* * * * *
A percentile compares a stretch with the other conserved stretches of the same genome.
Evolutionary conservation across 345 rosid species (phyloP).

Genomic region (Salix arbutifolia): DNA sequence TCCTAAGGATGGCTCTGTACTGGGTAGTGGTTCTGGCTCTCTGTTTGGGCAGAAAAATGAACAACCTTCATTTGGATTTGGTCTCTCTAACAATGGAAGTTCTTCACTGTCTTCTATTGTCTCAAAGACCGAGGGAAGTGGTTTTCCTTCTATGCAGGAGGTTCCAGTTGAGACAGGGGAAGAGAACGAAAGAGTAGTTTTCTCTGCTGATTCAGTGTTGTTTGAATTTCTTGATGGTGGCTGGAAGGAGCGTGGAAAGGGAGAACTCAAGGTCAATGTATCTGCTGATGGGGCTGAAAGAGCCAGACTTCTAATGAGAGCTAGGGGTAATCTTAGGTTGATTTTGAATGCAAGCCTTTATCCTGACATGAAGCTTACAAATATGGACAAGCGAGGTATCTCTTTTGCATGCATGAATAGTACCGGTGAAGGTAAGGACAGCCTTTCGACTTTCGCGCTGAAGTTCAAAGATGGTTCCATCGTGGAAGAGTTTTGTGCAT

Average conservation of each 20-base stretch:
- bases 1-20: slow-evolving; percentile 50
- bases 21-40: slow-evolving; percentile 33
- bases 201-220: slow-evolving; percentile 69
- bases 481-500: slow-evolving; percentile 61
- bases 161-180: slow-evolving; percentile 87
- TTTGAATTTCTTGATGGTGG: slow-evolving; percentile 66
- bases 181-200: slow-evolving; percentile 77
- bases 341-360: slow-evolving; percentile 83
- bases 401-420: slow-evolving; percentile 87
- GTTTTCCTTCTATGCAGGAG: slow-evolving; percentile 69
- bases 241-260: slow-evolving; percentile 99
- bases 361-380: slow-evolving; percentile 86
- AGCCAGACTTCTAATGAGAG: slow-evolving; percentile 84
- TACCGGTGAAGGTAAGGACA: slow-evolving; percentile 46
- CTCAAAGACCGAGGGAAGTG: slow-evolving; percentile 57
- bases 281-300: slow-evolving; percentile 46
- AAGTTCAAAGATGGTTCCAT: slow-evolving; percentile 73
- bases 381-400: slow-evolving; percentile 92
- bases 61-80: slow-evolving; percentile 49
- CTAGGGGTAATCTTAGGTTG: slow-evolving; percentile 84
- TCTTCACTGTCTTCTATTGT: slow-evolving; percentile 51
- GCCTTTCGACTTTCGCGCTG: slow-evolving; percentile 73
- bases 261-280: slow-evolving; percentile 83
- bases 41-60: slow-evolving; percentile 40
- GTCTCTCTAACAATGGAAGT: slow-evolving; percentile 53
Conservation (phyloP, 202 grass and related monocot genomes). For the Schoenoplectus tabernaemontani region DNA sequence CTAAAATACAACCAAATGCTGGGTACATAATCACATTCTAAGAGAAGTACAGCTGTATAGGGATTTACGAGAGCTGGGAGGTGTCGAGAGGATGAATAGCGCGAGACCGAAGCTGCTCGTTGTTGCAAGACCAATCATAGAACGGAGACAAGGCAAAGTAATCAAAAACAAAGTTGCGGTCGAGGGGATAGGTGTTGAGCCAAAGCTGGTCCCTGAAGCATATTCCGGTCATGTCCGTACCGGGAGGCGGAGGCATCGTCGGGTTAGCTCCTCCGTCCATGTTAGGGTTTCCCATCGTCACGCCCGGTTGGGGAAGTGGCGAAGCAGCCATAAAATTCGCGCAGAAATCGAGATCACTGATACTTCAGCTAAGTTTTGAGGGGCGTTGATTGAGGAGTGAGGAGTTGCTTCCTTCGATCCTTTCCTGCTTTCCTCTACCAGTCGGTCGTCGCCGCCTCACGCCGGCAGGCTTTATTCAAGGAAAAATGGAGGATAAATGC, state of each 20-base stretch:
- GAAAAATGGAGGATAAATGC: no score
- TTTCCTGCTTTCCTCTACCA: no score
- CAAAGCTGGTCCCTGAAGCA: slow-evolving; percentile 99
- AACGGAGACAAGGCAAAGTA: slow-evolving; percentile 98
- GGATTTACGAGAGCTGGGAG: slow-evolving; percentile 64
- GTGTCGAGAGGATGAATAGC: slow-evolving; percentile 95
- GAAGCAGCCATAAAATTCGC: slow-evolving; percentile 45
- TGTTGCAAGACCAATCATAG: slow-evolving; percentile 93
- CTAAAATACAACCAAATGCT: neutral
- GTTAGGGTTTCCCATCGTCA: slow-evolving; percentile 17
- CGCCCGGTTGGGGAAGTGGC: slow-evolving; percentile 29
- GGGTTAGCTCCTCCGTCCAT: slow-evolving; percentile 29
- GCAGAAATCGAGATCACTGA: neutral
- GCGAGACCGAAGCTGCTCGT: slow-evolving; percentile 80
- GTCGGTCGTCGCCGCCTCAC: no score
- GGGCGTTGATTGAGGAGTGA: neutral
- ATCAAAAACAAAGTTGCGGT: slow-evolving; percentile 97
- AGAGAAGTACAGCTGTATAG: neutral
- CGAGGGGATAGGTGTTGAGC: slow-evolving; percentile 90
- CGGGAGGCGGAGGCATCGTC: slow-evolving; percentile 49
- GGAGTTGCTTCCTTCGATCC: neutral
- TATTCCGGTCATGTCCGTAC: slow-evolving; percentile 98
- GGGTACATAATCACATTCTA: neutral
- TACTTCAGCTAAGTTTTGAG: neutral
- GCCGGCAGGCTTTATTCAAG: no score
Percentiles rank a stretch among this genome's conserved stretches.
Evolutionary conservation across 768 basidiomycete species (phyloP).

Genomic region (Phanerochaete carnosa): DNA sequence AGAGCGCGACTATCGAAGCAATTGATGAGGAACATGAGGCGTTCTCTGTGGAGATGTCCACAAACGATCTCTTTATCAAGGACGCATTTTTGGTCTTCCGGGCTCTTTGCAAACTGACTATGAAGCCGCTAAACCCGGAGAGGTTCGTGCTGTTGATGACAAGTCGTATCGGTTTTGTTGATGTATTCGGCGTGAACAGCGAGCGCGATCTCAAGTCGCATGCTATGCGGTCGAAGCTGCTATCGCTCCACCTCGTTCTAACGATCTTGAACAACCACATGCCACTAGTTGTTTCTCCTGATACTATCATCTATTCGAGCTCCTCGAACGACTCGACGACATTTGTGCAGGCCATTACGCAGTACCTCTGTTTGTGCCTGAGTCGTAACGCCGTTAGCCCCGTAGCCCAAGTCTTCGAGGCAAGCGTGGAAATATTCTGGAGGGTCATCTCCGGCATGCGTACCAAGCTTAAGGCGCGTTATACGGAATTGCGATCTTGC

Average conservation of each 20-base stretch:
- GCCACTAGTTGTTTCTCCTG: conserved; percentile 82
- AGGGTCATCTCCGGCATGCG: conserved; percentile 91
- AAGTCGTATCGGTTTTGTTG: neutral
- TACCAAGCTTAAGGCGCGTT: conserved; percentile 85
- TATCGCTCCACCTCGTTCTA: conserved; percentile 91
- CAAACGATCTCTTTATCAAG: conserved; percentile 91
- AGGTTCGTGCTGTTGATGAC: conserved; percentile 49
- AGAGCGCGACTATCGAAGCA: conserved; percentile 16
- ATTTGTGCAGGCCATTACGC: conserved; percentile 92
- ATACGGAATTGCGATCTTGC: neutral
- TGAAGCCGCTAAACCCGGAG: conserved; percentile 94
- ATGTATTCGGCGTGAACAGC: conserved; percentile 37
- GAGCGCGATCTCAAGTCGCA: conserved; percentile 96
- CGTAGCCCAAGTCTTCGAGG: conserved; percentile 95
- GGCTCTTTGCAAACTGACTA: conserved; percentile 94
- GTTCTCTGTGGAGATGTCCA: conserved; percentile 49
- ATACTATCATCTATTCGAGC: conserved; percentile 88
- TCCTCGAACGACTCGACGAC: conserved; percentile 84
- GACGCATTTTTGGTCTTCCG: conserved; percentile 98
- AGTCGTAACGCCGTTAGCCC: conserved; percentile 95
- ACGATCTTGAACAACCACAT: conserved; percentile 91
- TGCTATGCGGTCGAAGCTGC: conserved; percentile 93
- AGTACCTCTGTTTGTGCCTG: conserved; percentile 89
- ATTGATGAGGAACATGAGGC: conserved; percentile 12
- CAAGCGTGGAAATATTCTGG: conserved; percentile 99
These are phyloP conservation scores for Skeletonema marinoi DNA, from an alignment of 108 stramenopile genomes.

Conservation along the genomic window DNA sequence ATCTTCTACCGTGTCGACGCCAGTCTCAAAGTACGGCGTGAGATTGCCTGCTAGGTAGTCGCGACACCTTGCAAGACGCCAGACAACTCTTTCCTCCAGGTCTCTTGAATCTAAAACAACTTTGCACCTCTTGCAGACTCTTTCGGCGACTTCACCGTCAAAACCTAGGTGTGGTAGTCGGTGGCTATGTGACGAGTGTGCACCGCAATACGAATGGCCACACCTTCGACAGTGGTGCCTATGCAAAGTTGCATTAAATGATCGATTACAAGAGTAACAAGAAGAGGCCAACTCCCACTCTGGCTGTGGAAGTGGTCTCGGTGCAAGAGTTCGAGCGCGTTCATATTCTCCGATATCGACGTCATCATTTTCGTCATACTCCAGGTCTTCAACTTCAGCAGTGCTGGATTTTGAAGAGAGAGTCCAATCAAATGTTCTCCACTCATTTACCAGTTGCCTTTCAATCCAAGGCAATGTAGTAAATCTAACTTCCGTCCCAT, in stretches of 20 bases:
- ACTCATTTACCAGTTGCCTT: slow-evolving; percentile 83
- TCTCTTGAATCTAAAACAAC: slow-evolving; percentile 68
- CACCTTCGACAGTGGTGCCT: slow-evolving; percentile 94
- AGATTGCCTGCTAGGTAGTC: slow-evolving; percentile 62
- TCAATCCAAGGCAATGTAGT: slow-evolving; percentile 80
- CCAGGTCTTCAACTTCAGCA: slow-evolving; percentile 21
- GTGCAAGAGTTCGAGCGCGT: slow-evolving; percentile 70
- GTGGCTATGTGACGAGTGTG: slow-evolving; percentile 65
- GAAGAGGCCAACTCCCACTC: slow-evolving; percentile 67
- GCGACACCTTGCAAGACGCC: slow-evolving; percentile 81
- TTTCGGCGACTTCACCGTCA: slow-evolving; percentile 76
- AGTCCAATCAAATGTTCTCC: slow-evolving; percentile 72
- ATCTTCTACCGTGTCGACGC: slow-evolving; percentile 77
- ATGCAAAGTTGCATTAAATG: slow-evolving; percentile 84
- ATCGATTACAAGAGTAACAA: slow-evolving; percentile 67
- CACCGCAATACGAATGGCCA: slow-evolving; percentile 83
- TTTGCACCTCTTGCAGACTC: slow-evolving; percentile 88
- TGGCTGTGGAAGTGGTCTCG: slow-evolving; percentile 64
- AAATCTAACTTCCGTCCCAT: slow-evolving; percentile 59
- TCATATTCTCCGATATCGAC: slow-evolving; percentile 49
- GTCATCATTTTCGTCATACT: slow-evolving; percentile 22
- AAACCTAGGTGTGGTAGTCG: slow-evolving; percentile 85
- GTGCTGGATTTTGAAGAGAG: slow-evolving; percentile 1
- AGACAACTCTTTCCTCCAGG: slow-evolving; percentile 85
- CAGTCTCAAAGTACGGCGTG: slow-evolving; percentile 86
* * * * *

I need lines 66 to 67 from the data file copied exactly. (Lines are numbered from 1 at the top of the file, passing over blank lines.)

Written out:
- AGGTTCGTGCTGTTGATGAC: conserved; percentile 49
- AGAGCGCGACTATCGAAGCA: conserved; percentile 16